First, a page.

From Amazônia to Grinnell – An Impressive Agave
In autumn 1980, Professor of Biology David Campbell was on a research expedition in Brazil, as part of a group of scientists funded by the New York Botanical Garden, in collaboration with Brazil’s Instituto Nacional de Pesquisas da Amazônia (INPA). There, he and his group came upon a small population of Agave plants previously undocumented by science. According to Campbell,
“The Agaves were clustered in a late-succession light gap near our NYBG/INPA expedition camp at ‘O Deserto’, on the left bank of Big Bend of the Rio Xingu, a northward-flowing tributary of the eastern Amazon. We camped there for about a month from October–November 1980. O Deserto was a long day’s canoe trip downstream from the nearest settlement — and that was the infamous Cutia, a scruffy, malaria-ridden gold-miners' town — no law — where the garimpeiros (gold prospectors) were using high-pressure firehoses to destroy the land itself.
O Deserto was uninhabited, save for an elderly couple from the nearly extinct Arára tribe, who had settled there from the Arára homeland in the Upper Xingu a generation before. Although the Aráras have agriculture, these people didn’t, and hunted (with dogs), fished and gathered.
There must have been a hundred Agaves of various sizes in the gap; maybe ten had stalks. They grew in an impoverished environment of sandy soil under a nearly closed high canopy. The Agaves seemed to adversely compete against most everything else in the gap.”
Some agaves reproduce by creating small plants called “bulbils” on their flower stalks. Sometimes called plantlets, or pups, these new plants grow from a bud at the base of the flower and are genetically identical to the mother plant. The longer they stay attached, the larger they grow. Eventually, they fall off and take root near the mother plant. Campbell described how he collected a couple of these bulbils:
“Hundreds of pups were scattered on the forest floor. But it was hard to find a few that weren’t chewed up by white-lipped peccaries (the most dangerous mammals in Amazônia!), a family of chubby pacas (spaniel-sized rodents related to Guinea pigs) who nested under a low-hanging rock shelf (O Deserto is on the Brasilian Shield), and numerous yellow-footed tortoises.”
Campbell brought a couple of those bulbils home to New York City and, eventually, to Grinnell, where they grew for many years in the biology department’s greenhouses. After about 10 years, the agaves flowered and produced hundreds of new bulbils, which were subsequently planted. Now, a small number of great grand-pups of the original agaves are growing in biology’s newer state-of-the-art greenhouses up on the roof of the Noyce Science Center.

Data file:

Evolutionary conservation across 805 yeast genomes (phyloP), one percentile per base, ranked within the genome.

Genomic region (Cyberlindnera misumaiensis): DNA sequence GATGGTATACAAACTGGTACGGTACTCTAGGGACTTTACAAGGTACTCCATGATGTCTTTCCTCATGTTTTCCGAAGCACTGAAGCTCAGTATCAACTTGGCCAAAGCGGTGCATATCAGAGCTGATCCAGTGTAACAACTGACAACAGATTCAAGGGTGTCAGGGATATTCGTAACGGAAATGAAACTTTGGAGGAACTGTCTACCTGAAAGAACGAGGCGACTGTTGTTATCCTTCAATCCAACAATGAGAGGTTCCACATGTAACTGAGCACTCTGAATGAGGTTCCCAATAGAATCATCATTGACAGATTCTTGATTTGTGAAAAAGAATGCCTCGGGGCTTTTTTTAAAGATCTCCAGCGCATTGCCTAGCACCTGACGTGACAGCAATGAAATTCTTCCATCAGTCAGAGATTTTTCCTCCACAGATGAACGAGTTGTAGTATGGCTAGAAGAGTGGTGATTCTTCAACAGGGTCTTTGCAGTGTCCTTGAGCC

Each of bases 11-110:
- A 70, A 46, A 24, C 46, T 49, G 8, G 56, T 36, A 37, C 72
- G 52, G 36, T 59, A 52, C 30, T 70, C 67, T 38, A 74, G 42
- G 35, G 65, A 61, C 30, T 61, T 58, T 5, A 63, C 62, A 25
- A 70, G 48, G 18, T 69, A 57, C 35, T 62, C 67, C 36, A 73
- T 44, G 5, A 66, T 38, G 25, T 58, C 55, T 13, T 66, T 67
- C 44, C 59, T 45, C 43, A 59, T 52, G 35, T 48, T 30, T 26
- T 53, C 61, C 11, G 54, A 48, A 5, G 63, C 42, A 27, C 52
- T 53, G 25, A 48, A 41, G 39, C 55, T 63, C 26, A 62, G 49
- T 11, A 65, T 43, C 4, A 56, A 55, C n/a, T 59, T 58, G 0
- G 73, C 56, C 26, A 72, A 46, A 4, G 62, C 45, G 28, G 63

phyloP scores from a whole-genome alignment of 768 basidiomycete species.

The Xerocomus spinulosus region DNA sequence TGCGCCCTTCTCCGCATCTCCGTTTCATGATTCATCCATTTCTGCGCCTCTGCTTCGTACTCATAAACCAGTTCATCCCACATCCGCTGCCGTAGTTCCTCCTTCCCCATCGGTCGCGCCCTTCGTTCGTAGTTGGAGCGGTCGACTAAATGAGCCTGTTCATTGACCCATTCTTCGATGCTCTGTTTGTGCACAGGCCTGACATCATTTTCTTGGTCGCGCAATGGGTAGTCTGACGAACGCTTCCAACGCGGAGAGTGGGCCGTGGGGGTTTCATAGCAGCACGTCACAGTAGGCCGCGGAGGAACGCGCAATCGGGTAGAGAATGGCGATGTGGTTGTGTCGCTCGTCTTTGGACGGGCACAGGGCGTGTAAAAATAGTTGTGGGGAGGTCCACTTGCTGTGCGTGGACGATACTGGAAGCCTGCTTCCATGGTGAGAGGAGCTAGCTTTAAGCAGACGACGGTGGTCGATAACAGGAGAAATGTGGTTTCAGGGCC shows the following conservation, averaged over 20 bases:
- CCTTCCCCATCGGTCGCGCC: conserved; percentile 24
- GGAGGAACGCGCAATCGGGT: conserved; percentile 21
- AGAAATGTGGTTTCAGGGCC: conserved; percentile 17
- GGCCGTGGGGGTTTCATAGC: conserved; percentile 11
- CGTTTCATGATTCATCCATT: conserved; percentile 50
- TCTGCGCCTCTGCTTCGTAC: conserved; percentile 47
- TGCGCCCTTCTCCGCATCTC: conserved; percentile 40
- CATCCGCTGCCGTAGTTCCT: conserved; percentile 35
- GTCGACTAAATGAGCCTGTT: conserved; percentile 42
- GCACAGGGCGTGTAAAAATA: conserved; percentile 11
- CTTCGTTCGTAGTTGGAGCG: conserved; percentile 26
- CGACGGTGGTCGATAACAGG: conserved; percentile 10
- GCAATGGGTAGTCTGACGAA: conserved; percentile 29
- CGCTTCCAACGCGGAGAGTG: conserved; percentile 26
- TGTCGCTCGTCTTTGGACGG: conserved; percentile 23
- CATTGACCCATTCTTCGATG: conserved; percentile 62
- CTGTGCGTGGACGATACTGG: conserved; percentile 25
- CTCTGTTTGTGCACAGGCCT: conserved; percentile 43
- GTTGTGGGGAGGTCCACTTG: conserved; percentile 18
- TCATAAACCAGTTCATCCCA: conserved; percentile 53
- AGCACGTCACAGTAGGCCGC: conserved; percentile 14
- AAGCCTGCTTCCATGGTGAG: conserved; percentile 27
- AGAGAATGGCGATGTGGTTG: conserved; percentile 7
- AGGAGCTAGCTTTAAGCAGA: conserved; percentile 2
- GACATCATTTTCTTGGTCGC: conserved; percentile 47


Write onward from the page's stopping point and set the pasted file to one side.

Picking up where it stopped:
With massive leathery leaves that sport hardened barbed tips and edges, the decade-old plants thrived in the moist, sunny rooms until the derecho in August 2020. When the power went out for several days following the storm, many greenhouse plants experienced heat stress as the rooms warmed to supra-optimal temperatures. Perhaps it was the stress brought about by that event that began the slow process of the agave’s biological decision to reproduce, as plants undergoing stress often do. In the spring of 2021, it became apparent that two of the agaves began producing the flowering structure called a “bolt.” Looking a lot like an asparagus shoot, they grew rapidly — sometimes several inches in a single day. Before it was too late, the agaves were transported from the greenhouse to the ground floor “elbow” of the Noyce Science center, where a second-floor balcony and vaulted ceiling overlook a large space on the ground floor. Over the summer months, the agaves’ bolts have been allowed to grow upward unimpeded by the greenhouse ceiling. Now reaching 25-30 feet tall, the flowering structures are viewable and touchable from above and below. They will produce small flowers, and afterward bulbils by the hundreds. The pups will fall to the ground around the mother plants and are easily collected.
They can be planted about a half-inch down into potting soil and make wonderful houseplants — nice fleshy leaves without barbs — and as long as they remain in smaller pots, they will not overstay their welcome. Put them outside in the warm months, and they will grow rapidly, outgrowing smaller pots quickly, and requiring increasingly larger spaces.
Take a look at these amazing agaves; they can be visited inside or viewed from outside the building where the large glass windows face southwestward toward the open greens of the campus commons.